When I decided to leave the BBC in London 8 years ago to start working for myself, some people called me crazy.
Why? Because I’d recently been offered a full time contract to work for the mighty Beeb, based at the infamous Television Centre. It was safe. It was cosy. There was a great atmosphere there. There were some super lovely people that worked there (and I’m still friends with many of them) And there was an ace bar in TVC that many of us would hit on Friday evening.
Who leaves a full time contract on the table, with a great company behind it and a guaranteed salary every month? And decide to go it all alone?
Someone that needed to push further, faster. Plus I’d always wanted to work for myself.
It was a risk sure. And that risk payed off BIG time. Yes there’s been the obvious ups and downs of running your own business, but the opportunities and experiences I’ve had since working for myself have been incredible.
When I first went freelance I traded under the very snappy and easy to spell .com Matt Callanan Productions. It wasn’t easy to spell. email@example.com is very hard to spell down a telephone line to a potential client. Plus most people think my surname is spelt Callaghan. Wonder how many potential clients I lost as the email bounced back to them as they misspelt my email address?
One of early wins was winning a music video competition for Royksopp. How to win a music video competition with a £99 bike and next door neighbour might be another blog post.
As my business got established and I took on my 1st employee I changed my name to Callapro Films (a cut down of Matt Callanan Productions). firstname.lastname@example.org was slightly easier to spell!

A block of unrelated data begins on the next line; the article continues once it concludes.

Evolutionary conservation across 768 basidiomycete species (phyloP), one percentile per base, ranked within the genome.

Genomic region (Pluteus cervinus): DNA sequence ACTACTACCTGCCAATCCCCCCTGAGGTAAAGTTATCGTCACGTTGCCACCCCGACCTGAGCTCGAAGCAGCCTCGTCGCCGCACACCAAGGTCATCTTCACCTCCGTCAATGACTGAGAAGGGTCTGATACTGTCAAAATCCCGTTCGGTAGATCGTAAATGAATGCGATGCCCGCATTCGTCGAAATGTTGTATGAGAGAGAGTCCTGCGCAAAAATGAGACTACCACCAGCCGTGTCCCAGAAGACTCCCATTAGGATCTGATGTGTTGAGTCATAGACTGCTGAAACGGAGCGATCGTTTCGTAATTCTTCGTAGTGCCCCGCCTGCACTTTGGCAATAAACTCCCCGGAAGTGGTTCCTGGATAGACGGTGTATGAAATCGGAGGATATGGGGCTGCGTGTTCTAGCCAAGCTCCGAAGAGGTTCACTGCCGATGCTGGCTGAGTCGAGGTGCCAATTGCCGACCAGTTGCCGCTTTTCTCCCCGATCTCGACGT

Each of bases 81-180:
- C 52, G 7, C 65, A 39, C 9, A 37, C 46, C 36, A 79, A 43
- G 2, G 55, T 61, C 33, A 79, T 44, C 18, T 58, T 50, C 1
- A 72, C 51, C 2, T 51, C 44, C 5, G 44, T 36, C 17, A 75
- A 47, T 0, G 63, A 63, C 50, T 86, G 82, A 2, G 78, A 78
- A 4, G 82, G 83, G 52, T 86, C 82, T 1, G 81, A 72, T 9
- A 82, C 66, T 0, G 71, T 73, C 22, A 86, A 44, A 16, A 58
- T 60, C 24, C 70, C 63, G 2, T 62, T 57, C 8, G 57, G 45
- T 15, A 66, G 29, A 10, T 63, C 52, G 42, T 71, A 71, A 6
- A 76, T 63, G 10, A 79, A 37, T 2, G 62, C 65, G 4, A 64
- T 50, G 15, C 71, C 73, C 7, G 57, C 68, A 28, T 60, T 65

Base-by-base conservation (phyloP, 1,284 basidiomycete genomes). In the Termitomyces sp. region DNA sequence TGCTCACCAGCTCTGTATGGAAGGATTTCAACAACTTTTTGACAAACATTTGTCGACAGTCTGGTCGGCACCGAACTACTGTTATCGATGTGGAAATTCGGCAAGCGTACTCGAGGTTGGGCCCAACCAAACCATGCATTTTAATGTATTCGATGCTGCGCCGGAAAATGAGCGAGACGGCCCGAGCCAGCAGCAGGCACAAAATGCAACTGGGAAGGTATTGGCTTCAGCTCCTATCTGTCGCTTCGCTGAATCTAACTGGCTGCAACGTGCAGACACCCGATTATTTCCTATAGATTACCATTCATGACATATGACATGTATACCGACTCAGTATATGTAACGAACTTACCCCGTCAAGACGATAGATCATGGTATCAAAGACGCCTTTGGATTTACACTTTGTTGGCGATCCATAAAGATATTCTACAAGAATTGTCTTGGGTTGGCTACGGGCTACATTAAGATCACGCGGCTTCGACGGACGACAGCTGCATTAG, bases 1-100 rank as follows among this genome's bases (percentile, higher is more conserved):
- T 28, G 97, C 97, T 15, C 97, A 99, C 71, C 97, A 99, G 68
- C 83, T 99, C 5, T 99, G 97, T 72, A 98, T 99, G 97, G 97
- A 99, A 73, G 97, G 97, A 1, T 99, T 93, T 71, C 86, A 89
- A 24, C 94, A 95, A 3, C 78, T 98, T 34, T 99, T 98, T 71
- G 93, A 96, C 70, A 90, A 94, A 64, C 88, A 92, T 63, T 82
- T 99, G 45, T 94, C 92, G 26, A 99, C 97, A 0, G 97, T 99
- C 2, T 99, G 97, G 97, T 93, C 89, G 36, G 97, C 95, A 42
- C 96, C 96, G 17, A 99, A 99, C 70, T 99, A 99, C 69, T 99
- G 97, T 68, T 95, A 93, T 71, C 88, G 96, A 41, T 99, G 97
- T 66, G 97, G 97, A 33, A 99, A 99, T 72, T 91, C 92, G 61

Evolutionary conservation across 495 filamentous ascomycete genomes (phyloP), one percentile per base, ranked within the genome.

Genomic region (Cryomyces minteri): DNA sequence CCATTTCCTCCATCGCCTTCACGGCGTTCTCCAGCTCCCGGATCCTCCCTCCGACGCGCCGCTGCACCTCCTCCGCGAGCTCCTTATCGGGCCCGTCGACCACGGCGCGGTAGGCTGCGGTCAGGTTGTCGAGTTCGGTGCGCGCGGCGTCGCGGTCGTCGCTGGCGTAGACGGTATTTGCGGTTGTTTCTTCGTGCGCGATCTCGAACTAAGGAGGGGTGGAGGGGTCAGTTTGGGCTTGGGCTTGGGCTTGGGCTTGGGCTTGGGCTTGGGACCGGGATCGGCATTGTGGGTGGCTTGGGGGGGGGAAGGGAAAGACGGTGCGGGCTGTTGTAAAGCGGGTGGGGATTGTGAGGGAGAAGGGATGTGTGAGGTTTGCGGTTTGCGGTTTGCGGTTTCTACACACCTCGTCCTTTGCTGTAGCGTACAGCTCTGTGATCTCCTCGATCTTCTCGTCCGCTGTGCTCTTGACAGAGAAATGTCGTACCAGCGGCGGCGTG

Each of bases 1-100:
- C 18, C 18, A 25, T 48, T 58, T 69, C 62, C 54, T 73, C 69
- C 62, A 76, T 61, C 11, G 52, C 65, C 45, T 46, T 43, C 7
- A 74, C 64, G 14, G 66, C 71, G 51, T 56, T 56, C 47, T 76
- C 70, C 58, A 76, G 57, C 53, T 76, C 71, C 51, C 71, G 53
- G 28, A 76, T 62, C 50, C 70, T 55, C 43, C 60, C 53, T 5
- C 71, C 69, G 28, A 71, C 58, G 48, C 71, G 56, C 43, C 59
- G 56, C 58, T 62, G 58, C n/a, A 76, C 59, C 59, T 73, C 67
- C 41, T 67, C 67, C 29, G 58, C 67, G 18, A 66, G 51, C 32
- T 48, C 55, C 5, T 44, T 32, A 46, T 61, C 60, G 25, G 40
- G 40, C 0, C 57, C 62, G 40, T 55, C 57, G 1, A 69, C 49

One of my favourite films during the Callapro phase was creating this documentary for my friend Emma:
and this one with Red Bull Adventurer Matt Prior
Then there was filming a documentary with George Clooney! for US TV
Filming a band on top of igloo in Lapland for a drinks company
Then a little while ago we changed our name to The Makers.
Working with my kindness project We Make Good Happen we did emotive films like this (filming and editing for free) for Hope For Children, filming out in Uganda and Ghana which helped the children’s charity raise half a million pounds (£500,000)
and making people cry with films like this for Ty Hafan
And then we got a letter. A super well know company got in touch, A multi billionaire company had a website with a close name to ourselves (but in a different sector) and wanted us to change our name.
We spoke to IP lawyers. We spoke to other owners of businesses that have had their brand challenged. We remembered a lovely person we’d filmed on a trip to Mexico, who run a brewery and took on Pepsi in the courts. Did he win? Have a read
Basically it was going to cost £20-£30k just to start the process of going though the courts to try and establish we had different customers and the similarity in the names wouldn’t confuse customers.
So wanting to just get on a run and business, be creative and help others tell their story – I really did’t fancy several years of solicitor letters.
We’ve been recently working on some great video projects such as Porsche with Dick Lovett (we came 3rd in an international Porsche competition) and filming adventures around Scotland. News soon!
Here’s the updated showreel:
The winning Porsche video we produced as We Make Film Happen
Until the next time. With the blog. Not another name change.
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